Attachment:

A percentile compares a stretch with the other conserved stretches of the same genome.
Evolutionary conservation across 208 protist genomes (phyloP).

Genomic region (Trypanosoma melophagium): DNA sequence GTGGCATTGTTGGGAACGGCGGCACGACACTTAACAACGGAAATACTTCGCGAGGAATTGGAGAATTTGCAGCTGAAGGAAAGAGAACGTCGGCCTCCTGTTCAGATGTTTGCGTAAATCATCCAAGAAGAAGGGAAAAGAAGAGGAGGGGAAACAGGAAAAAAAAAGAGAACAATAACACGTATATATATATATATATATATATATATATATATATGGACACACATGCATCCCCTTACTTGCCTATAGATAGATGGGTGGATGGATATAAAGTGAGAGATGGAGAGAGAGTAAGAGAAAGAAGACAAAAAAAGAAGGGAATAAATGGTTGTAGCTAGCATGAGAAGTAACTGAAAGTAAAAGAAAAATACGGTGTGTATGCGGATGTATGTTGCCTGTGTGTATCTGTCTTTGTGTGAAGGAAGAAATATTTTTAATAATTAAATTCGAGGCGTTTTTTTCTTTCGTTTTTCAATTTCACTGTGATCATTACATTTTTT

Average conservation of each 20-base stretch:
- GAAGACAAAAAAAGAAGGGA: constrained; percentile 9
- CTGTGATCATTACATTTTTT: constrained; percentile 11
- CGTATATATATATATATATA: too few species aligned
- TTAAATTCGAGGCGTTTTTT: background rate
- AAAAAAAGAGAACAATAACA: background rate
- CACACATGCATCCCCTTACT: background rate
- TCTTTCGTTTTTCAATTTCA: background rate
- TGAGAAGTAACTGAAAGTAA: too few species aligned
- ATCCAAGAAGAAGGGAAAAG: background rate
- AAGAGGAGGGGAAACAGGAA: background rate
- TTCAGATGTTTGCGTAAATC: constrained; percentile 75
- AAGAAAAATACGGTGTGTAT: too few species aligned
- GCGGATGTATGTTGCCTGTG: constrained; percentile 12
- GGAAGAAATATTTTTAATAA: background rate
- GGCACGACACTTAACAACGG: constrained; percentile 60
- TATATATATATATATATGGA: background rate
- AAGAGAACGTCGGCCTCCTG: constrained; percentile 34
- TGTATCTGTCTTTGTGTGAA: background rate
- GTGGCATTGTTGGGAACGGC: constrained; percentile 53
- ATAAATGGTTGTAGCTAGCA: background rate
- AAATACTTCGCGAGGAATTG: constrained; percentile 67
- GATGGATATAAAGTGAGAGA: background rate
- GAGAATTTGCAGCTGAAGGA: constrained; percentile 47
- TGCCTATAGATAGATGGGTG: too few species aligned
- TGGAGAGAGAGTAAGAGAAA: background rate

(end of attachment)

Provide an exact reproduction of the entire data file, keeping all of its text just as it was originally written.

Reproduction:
A percentile compares a stretch with the other conserved stretches of the same genome.
Evolutionary conservation across 208 protist genomes (phyloP).

Genomic region (Trypanosoma melophagium): DNA sequence GTGGCATTGTTGGGAACGGCGGCACGACACTTAACAACGGAAATACTTCGCGAGGAATTGGAGAATTTGCAGCTGAAGGAAAGAGAACGTCGGCCTCCTGTTCAGATGTTTGCGTAAATCATCCAAGAAGAAGGGAAAAGAAGAGGAGGGGAAACAGGAAAAAAAAAGAGAACAATAACACGTATATATATATATATATATATATATATATATATATGGACACACATGCATCCCCTTACTTGCCTATAGATAGATGGGTGGATGGATATAAAGTGAGAGATGGAGAGAGAGTAAGAGAAAGAAGACAAAAAAAGAAGGGAATAAATGGTTGTAGCTAGCATGAGAAGTAACTGAAAGTAAAAGAAAAATACGGTGTGTATGCGGATGTATGTTGCCTGTGTGTATCTGTCTTTGTGTGAAGGAAGAAATATTTTTAATAATTAAATTCGAGGCGTTTTTTTCTTTCGTTTTTCAATTTCACTGTGATCATTACATTTTTT

Average conservation of each 20-base stretch:
- GAAGACAAAAAAAGAAGGGA: constrained; percentile 9
- CTGTGATCATTACATTTTTT: constrained; percentile 11
- CGTATATATATATATATATA: too few species aligned
- TTAAATTCGAGGCGTTTTTT: background rate
- AAAAAAAGAGAACAATAACA: background rate
- CACACATGCATCCCCTTACT: background rate
- TCTTTCGTTTTTCAATTTCA: background rate
- TGAGAAGTAACTGAAAGTAA: too few species aligned
- ATCCAAGAAGAAGGGAAAAG: background rate
- AAGAGGAGGGGAAACAGGAA: background rate
- TTCAGATGTTTGCGTAAATC: constrained; percentile 75
- AAGAAAAATACGGTGTGTAT: too few species aligned
- GCGGATGTATGTTGCCTGTG: constrained; percentile 12
- GGAAGAAATATTTTTAATAA: background rate
- GGCACGACACTTAACAACGG: constrained; percentile 60
- TATATATATATATATATGGA: background rate
- AAGAGAACGTCGGCCTCCTG: constrained; percentile 34
- TGTATCTGTCTTTGTGTGAA: background rate
- GTGGCATTGTTGGGAACGGC: constrained; percentile 53
- ATAAATGGTTGTAGCTAGCA: background rate
- AAATACTTCGCGAGGAATTG: constrained; percentile 67
- GATGGATATAAAGTGAGAGA: background rate
- GAGAATTTGCAGCTGAAGGA: constrained; percentile 47
- TGCCTATAGATAGATGGGTG: too few species aligned
- TGGAGAGAGAGTAAGAGAAA: background rate